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MOE must trust NTU's selection of its president: official

2018/01/31 23:03:59

Kuan Chung-ming (管中閔)/CNA file photo

Taipei, Jan. 31(CNA) The Ministry of Education must have faith in how the selection committee at National Taiwan University (NTU) handled the allegations against Kuan Chung-ming (管中閔), the newly selected president of the university, a ministry official said Wednesday night.

"We must trust, to some extent, the final decision" made by members of the committee after their thorough discussions at a meeting that lasted for more than six hours, said Chen Kun-yuan (陳焜元), director of the Ministry of Education's (MOE) Department of Personnel.

He was referring to a meeting held by the committee earlier in the day to discuss the allegations against Kuan about a possible conflict of interest and plagiarism.

As of 8:30 p.m. Wednesday, Chen said, he had not received the minutes of the meeting from NTU but when he does, the ministry will examine them carefully to determine whether the allegations against Kuan were cleared up by the committee as the ministry expected.

If the education ministry determines that the committee has indeed cleared up any doubts about Kuan, it will immediately begin processing the necessary paperwork for his appointment, Chen said.

The education ministry is scheduled to hold a ceremony on Thursday for the inauguration of new presidents of national universities but Kuan might not be among them as the ministry would not be able to complete the paperwork in time, Chen said.

At about 7:20 p.m., Chen Wei-cho (陳維昭), convener of the NTU selection committee, said at a press conference that Kuan's selection has been cleared.

"The committee has handled the selection of Professor Kuan in accordance with the relevant regulations and the legitimacy of the selection is beyond all doubt," he said.

Chen Wei-cho said the committee will respect the education's ministry's choice of a date for Kuan to assume office as that is within the ministry's mandate.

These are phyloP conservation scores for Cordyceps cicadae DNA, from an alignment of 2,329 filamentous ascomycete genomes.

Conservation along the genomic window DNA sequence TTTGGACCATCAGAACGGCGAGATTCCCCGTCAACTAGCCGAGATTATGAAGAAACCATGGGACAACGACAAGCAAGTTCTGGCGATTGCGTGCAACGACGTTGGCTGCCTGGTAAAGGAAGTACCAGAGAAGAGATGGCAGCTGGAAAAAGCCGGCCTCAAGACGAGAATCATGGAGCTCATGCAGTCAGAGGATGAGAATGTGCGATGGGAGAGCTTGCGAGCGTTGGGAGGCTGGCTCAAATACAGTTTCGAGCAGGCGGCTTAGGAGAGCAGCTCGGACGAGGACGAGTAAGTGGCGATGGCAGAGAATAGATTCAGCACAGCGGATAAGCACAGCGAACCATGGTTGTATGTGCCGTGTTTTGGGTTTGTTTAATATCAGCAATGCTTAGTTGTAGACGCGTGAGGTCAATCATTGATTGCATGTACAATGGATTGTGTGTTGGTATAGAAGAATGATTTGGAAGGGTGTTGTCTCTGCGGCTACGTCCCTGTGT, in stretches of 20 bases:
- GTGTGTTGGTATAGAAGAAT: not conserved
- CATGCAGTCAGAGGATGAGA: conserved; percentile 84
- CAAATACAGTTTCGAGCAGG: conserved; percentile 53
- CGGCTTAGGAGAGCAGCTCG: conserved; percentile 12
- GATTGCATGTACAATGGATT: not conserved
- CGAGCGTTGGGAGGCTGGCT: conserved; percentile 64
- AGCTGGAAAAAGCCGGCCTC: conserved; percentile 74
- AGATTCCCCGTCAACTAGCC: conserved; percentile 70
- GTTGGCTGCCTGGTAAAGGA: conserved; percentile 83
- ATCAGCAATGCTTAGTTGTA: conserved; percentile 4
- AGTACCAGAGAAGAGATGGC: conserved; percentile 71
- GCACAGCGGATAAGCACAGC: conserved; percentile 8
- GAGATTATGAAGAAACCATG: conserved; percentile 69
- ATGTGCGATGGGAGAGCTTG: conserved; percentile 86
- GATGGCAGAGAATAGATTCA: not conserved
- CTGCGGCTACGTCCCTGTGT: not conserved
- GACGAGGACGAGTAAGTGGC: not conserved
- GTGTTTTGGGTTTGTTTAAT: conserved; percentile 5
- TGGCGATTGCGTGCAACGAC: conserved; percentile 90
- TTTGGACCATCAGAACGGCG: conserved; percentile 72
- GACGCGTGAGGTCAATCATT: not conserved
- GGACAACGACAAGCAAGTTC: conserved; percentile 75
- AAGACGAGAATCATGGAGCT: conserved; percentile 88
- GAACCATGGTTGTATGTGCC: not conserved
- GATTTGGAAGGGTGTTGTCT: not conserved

The committee held the impromptu six-hour meeting after the MOE on Monday advised that all the allegations against Kuan must be cleared up before the selection could be confirmed.

The selection process was first marred by a possible conflict of interest issue and later by allegations against Kuan of plagiarism.

In the first instance, Kuan did not tell the selection committee that he was at the time an independent member of the board of directors of Taiwan Mobile, a company that has as its vice chairman Richard Tsai (蔡明興), who is also on the NTU selection committee.

Two separate statements previously issued by the committee and NTU both brushed off the allegation that Kuan's withholding of the information should raise concerns over possible conflict of interest, partly because the information was already public knowledge.

However, Liu Ching-yi (劉靜怡), a professor in the university's Graduate Institute of National Development, disagreed with their defense, saying that many of the committee's members were unaware of the information when the vote was held.

Kuan was also accused by Democratic Progressive Party (DPP) Legislator Chang Liao Wan-chien (張廖萬堅) of plagiarism in a paper he jointly authored and published at a symposium co-hosted by NTU and Academia Sinica in May 2017.

While it appeared later that this allegation could be false because, according to NTU, the parts Kuan was accused of plagiarizing were actually taken from his unfinished paper, the way the NTU handled the issue has drawn the ire of academics.

According to NTU's previous statement in response to the plagiarism allegation, the university determined that there was no case to answer.

The rationale it gave was that the paper published at the conference did not meet the criteria for an academic paper.

Among those disapproving of NTU's decision was Lee Tun-hou (李敦厚), an honorary professor at Harvard University. Lee was recently quoted by the Chinese-language Liberty Times as saying that as a professor at Harvard for 30 years, he was ashamed to be an alumni of NTU for the university's assertion that a paper published at a conference was not an academic paper.

(By Shih Hsiu-chuan)
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